“The less I need, the freer I am. Freedom brings alongside the lightness of the spirit”, told me an old and wise shaman of the Native People of the Red Path seated by a fire in the evening of the Potlatch. Starry Song, as he became known after having discovered his gift of lighting up the path of the people from his tribe through the word, in chant or not, as a bow light that shows the waves on the way, patiently explained to me the ceremony that would take place the following day, when each member would give an object that was of value to them.
The detachment from material possessions is a good exercise to help renew ideas and concepts that, outdated, hamper our journey. This ritual helps people realize and understand the need for self-renewal, emotionally, intellectually, spiritually. By giving something that is dear to us, we learn to transform feelings and thoughts that we have and that, because they are useless, become a burden and hamper our progress. We come to understand that things may be different. Life requires lightness.
To move forward in the infinite and fantastic road of life, we must understand its flow never to interrupt it. Otherwise, we will become bitter by realizing other people move on while we are stuck in the net of unimportant necessities.
“Contributing an object that is not, in fact, treasured is to stain one’s own dignity, is defrauding the ritual and life itself. It is like faking a feeling. One can cheat a brother, but we will never cheat the Universe, which, in response, will deny us permission to move forward until the error is undone. To live is to learn, transform, share and move on. Sharing the best of what you have is the only way to prepare yourself for the wealth the world is yet to bestow you “.
Being prepared to get rid of an object you treasure is to prepare the transformation of how you look at things. Aligning the primary desires of the self with the subtle needs of the soul require detachment and courage; wisdom and love. It is sheer light.
“Our real treasure is what we share. One cannot give what one does not have, and the desire to accumulate things reflects the fear of the eternal generosity and the unconditional love of the Great Mystery. We do our best, and we place tomorrow in Its hands, just as we take for granted that the sun will shine in the day that follows”, told me the wise old man while smoking his cast-stone bowl pipe.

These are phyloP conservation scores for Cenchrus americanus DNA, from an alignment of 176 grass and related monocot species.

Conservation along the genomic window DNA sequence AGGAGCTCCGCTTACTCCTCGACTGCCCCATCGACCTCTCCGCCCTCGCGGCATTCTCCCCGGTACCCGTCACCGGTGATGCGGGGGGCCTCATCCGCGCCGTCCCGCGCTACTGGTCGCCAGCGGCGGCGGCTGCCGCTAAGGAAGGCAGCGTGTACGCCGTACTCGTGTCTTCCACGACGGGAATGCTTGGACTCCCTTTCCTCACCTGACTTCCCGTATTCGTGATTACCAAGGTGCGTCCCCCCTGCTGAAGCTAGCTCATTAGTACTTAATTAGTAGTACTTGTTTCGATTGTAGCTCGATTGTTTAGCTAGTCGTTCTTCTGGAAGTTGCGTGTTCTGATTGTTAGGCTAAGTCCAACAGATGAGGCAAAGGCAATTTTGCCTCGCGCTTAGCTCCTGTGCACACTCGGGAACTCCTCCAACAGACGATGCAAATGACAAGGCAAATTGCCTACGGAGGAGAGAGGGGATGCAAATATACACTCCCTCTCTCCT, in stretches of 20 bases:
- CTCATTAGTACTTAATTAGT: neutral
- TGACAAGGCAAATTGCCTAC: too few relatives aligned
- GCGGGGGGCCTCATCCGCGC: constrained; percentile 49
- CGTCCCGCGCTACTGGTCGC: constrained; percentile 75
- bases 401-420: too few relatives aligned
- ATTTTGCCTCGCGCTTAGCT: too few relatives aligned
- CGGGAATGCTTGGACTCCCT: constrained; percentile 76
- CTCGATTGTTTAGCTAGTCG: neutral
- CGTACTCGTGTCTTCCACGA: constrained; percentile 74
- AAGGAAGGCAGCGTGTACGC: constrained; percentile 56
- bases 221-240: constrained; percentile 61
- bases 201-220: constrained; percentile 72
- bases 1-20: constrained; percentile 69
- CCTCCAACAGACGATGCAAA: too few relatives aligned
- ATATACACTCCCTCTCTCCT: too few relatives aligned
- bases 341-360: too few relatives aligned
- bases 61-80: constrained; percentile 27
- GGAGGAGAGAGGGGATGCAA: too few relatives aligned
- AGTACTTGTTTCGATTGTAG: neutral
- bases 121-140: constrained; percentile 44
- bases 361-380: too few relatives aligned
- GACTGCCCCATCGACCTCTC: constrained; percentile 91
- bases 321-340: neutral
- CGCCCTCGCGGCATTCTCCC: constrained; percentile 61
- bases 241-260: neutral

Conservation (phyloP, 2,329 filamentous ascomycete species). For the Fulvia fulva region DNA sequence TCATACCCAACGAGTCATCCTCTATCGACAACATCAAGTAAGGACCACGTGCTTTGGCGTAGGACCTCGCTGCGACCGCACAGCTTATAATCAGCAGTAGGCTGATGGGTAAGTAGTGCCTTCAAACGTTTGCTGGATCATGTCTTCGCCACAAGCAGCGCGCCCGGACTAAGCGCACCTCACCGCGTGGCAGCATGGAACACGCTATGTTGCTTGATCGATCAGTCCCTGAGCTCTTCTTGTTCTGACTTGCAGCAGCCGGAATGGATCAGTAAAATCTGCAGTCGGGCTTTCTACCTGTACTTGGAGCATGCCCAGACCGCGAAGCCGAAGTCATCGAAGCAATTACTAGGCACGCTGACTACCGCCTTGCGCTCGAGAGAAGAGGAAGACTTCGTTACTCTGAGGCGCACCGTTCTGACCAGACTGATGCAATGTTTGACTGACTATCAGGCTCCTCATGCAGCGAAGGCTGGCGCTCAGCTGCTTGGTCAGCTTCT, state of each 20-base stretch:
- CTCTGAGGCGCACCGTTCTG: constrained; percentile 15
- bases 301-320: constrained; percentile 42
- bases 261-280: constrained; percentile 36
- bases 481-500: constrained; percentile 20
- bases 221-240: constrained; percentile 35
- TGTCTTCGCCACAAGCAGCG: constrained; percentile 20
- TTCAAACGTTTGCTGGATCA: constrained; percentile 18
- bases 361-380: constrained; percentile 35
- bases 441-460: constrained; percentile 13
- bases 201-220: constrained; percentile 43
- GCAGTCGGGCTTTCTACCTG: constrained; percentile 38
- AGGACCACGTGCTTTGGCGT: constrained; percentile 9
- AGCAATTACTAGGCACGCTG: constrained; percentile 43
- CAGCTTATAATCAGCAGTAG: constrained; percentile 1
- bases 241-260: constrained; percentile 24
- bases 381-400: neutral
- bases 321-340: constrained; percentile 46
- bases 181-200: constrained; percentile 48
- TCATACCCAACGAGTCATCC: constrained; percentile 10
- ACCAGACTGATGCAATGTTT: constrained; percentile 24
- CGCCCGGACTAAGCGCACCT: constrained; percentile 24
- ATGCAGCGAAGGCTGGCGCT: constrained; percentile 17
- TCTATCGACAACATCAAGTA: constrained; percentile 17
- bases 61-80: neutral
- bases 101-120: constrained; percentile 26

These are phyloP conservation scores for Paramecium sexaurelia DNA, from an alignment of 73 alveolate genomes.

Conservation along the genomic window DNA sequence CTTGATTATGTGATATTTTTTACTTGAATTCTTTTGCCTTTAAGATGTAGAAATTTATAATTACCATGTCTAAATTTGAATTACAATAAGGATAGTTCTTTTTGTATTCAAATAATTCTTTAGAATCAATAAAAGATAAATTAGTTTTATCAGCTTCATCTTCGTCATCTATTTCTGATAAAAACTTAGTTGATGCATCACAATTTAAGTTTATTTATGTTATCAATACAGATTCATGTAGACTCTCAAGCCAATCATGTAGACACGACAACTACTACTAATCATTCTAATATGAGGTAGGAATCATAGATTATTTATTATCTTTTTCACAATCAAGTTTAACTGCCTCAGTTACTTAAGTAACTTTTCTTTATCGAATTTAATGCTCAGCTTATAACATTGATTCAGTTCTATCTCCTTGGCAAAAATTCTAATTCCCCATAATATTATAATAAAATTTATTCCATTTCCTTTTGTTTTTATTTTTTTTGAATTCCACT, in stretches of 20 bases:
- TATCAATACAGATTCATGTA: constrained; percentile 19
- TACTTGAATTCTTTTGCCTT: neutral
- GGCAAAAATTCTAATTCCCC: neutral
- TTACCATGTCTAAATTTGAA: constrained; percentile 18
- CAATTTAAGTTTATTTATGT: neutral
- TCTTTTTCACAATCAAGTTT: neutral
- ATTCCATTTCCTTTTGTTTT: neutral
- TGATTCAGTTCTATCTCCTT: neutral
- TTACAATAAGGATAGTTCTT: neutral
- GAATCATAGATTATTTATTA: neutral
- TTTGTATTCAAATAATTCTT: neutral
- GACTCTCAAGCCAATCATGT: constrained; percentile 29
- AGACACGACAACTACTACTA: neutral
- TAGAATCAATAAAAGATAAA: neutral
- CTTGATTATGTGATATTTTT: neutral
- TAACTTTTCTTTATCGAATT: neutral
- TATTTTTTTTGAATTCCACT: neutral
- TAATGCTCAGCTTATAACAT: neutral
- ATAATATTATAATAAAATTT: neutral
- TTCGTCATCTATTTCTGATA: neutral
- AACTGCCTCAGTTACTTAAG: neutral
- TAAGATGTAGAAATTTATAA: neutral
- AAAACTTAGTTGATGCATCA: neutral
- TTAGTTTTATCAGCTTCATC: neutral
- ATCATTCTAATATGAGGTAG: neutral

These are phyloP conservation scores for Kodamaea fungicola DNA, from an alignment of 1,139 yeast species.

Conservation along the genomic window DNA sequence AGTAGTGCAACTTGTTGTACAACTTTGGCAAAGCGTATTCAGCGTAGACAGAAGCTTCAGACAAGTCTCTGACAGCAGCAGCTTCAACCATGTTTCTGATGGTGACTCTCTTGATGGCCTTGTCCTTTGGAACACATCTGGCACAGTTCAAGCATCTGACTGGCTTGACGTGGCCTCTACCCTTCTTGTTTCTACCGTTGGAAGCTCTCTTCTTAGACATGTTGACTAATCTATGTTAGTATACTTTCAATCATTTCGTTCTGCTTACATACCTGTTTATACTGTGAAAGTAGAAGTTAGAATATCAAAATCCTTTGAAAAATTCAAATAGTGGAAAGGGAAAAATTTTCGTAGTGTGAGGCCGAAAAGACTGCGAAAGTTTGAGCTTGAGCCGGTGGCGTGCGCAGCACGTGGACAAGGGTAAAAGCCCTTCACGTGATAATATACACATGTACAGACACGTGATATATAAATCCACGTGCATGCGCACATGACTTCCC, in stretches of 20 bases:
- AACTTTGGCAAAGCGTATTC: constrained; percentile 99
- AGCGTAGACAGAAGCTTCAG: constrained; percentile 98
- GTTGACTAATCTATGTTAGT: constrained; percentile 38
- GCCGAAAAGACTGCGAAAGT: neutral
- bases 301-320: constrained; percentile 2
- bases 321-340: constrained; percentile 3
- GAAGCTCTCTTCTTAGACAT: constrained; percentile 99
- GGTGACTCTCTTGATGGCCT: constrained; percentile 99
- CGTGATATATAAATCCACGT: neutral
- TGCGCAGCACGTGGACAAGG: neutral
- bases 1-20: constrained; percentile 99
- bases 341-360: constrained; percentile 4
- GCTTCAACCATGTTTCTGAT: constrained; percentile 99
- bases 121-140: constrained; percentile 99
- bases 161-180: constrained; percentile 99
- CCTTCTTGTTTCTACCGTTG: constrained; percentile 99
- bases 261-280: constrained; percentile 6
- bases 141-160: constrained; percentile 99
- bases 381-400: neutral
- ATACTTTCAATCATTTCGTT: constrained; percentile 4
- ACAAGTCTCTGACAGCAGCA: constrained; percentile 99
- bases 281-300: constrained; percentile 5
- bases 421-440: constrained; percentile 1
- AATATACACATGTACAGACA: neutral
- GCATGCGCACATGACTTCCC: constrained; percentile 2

Perhaps realizing my gaze lost in the flames of the fire that crackled and made the night warm, Starry Song kept on, with his soothing talk, explaining that the Potlatch also teaches that the single thing we actually possess is love. “It is essential, to meet the purpose of the ceremony, that the object is given with generosity. You either give love, or you will not be giving anything that is actually yours. All material assets are loaned by the Great Spirit to be used as tools for the evolution of all people. They were already here, and here they will remain, under the care of other brothers when we leave with the wind to ride with our ancestors. Only the love you share can be taken in your sacred bag. All the rest is secondary”.
Sacred bag? I have never heard that expression. “The sacred bag that you carry in your chest and rolls as a drum”, Starry Song explained, to conclude after a short pause “is your heart”.
“I am not saying material support is irrelevant. On the contrary, it is important”, the old man continued “because who is cold longs for a blanket. But any brother on Earth who is beset by the cold wind of abandon needs, even more, to be bundled up by the divine cloak of the loving embrace of a fellow brother. Spiritual compassion is infinitely more profound and valuable than the material one “.
“Only then we will be able to Stride in Beauty”, concluded the old and wise man while we saw the night slowly turning into day.